“Poetry fettered fetters the human race. Nations are destroyed, or flourish, in proportion as their poetry, painting, and music are destroyed or flourish!”
– William Blake
Let’s start with this: an excellent article by Stephen King on Harry Potter and reading in modern society. [Warning: do not read it if you haven’t read the Potter books, because it spoils them completely. And if you think the books are silly or beneath you, you are a silly person. You can understand this post without reading King’s article.]
There’s one quotation from near the end which I particularly liked, and which is the basis of this post.
I began by quoting Shakespeare; I’ll close with the Who: The kids are alright. Just how long they stay that way sort of depends on writers like J.K. Rowling, who know how to tell a good story (important) and do it without talking down (more important) or resorting to a lot of high-flown gibberish (vital). Because if the field is left to a bunch of intellectual Muggles who believe the traditional novel is dead, they’ll kill the damn thing.
And that is the essence of the problem with modern academia and people like the despicable Harold Bloom (who, incidentally, hates both Rowling and King). Not only do they have a terrible idea of what makes a good novel (something as obscurantist and incomprehensibly written as possible, with little to nothing real to say about the world), they also want the novel to be dead. The idea that “no-one reads anymore” and “all the good novels were written in the past” is essential to their understanding of art: that it’s something exclusive that only they and their buddies can understand. If it’s popular (i.e. King or Rowling) then it must be bad. If they had lived in Shakespeare’s times, they (like many others) would have thought him mediocre; they would have said the same about Dickens or Chesterton or Mark Twain or any other great artist popular in his own time.
But people like Harold Bloom aren’t just glorifying a past they intentionally distort: they’re strangling the present. To a large degree thanks to them, the current attitude towards art in our society is deeply unhealthy. It’s not just that some writers get overlooked – that has always happened and probably always will, to some degree. And it’s not just that some academics wouldn’t recognize a great novel if someone hit them repeatedly in the face with it (Harold, I’m thinking of you) – no, even readers think lowly of what they enjoy reading. Millions of people read Stephen King, and there’s good reason for it: not just because his books are often exciting or scary, but because they’re full of wonderful observations of modern society, strong and memorable characters, powerful themes that are relevant and important, and on a sentence-to-sentence level, simply fantastic writing.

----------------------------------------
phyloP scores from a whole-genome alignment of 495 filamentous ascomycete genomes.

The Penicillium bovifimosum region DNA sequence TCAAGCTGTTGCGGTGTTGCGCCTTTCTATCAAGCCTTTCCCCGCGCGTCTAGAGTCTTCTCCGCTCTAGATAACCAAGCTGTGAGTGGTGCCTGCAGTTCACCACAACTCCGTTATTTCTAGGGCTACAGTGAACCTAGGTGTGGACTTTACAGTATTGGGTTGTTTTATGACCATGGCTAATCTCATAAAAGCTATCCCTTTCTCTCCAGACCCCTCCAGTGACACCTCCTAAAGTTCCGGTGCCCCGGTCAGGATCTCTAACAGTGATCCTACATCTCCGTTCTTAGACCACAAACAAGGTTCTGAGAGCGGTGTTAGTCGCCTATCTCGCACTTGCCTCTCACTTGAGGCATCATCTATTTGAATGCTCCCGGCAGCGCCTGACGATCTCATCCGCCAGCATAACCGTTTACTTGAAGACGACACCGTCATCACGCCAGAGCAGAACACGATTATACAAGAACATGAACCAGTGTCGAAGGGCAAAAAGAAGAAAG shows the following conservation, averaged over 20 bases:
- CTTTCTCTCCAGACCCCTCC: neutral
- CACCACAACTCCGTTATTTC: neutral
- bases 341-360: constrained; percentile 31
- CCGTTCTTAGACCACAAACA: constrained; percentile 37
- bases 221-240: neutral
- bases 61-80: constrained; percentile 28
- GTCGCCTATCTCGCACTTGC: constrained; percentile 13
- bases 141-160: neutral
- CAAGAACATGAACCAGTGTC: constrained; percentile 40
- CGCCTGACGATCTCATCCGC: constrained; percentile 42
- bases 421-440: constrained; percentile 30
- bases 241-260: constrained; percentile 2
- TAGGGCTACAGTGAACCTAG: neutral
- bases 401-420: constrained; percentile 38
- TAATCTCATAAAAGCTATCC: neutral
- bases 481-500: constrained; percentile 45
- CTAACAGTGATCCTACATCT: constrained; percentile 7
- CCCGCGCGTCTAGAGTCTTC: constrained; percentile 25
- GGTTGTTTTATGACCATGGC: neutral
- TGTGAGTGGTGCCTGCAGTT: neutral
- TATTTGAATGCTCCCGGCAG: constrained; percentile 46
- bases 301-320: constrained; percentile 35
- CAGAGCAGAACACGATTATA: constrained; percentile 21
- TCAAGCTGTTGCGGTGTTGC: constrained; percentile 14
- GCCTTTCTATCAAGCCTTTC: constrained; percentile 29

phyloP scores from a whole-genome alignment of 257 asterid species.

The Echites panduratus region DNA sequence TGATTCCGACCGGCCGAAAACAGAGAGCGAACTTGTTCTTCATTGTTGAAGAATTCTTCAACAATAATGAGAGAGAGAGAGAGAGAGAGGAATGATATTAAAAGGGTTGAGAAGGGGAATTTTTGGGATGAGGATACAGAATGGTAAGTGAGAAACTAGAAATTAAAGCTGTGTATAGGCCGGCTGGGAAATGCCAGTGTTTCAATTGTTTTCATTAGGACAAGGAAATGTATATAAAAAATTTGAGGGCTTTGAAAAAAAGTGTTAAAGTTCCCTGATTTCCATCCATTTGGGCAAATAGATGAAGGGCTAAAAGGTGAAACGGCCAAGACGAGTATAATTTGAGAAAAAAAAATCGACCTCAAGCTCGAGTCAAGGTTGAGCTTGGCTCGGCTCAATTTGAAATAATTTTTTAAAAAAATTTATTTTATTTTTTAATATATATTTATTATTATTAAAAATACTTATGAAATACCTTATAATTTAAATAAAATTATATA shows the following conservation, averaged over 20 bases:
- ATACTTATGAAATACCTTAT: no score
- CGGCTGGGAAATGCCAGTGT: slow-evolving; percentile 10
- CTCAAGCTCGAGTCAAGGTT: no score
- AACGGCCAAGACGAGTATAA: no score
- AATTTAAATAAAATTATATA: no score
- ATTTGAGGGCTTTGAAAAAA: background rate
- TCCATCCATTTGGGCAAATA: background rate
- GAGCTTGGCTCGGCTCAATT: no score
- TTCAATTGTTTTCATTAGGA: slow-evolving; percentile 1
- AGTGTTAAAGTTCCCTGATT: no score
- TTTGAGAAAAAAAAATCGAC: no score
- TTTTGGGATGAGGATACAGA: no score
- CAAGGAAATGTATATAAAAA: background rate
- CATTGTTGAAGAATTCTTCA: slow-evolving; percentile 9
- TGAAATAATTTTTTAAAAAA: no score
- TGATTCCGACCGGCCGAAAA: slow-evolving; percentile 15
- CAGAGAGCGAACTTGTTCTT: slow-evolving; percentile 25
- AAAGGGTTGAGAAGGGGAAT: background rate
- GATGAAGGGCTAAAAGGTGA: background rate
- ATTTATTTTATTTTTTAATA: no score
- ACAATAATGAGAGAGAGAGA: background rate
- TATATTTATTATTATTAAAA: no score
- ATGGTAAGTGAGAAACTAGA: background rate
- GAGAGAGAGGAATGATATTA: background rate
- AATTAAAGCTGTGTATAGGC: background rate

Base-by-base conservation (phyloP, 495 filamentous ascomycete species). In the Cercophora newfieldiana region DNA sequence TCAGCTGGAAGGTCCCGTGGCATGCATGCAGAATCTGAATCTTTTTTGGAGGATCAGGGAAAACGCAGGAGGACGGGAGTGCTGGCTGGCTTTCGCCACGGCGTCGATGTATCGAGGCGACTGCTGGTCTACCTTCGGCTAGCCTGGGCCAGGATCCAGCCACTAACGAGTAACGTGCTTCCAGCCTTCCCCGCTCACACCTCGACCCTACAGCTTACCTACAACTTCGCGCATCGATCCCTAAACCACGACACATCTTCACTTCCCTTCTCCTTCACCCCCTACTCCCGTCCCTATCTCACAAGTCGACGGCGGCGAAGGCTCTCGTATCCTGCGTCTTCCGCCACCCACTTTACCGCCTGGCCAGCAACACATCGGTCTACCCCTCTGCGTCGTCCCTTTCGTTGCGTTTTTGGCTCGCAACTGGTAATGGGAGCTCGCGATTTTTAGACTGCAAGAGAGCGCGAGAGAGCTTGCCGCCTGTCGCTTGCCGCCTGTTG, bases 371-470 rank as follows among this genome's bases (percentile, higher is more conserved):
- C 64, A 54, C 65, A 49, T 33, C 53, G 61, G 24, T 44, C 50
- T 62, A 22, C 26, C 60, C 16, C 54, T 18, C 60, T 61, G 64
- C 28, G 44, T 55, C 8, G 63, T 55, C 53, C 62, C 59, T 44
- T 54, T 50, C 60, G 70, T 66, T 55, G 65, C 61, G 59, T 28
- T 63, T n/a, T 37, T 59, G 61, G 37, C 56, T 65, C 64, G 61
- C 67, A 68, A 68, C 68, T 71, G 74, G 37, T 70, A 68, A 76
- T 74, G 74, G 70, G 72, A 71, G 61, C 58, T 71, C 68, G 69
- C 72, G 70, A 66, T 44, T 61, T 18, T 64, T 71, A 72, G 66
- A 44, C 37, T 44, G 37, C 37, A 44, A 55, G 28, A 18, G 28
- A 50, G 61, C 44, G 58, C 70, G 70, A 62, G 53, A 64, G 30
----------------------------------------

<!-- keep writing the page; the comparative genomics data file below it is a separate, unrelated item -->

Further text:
But how many of these readers are aware, when they’re putting away It or Duma Key, that they’ve just read a literary masterpiece? Almost none of them. “I know it’s just Stephen King,'” they say, “but I kinda like it.” As if reading something enjoyable has to be justified. As if art must, by definition, be unpleasant to be meaningful. It is one of the best novels ever written about childhood and childhood friendships. Duma Key is a deeply thoughtful work about friendship, fatherhood, the human body, and art. They are also exciting and funny and scary – like a good Shakespeare play.
King makes another very useful observation:
And, of course, the bigheads would never have credited Harry’s influence in the first place, if the evidence hadn’t come in the form of best-seller lists. A literary hero as big as the Beatles? ”Never happen!” the bigheads would have cried. ”The traditional novel is as dead as Jacob Marley! Ask anyone who knows! Ask us, in other words!”
But reading was never dead with the kids. Au contraire, right now it’s probably healthier than the adult version, which has to cope with what seems like at least 400 boring and pretentious ”literary novels” each year.
You see, a great many kids still read. It’s when they turn into adults that they stop. And why is that? It’s because when they’re adults, the books they are expected to read are shit. The critics haven’t applied their disgusting ideas to children’s literature as much (yet) – if only because they don’t take it seriously in the first place. What children read is considered to be mostly stupid anyway, so they have much greater leeway when it comes to reading books they like. But as they grow older, they are taught that the kind of books they enjoyed were stupid, now it’s time to read something boring. Something that no-one but professional critics would really read in the first place; something that people mostly praise because they think they ought to, not because it actually did something for them.
That’s what Harold Bloom and his intellectual bedfellows (like the equally idiotic Theodor Adorno with his hatred of anything modern) are selling us: the death of art. Because what is art if not the ability to reach out and touch people? The ability to talk about the things that make us human, both good and bad? What is art if not imagination and craft combined into something that transcends both?
Art, Mr. Bloom, is not your exclusive boys’ club. It’s a living, breathing entity, a force that is alive now, not just in your silly and outdated idea of a canon. It shouldn’t be populist, but it has every right to be popular. And I hope that one day it crushes you and your accomplices, you stranglers of dreams, because the alternative is too terrible to consider.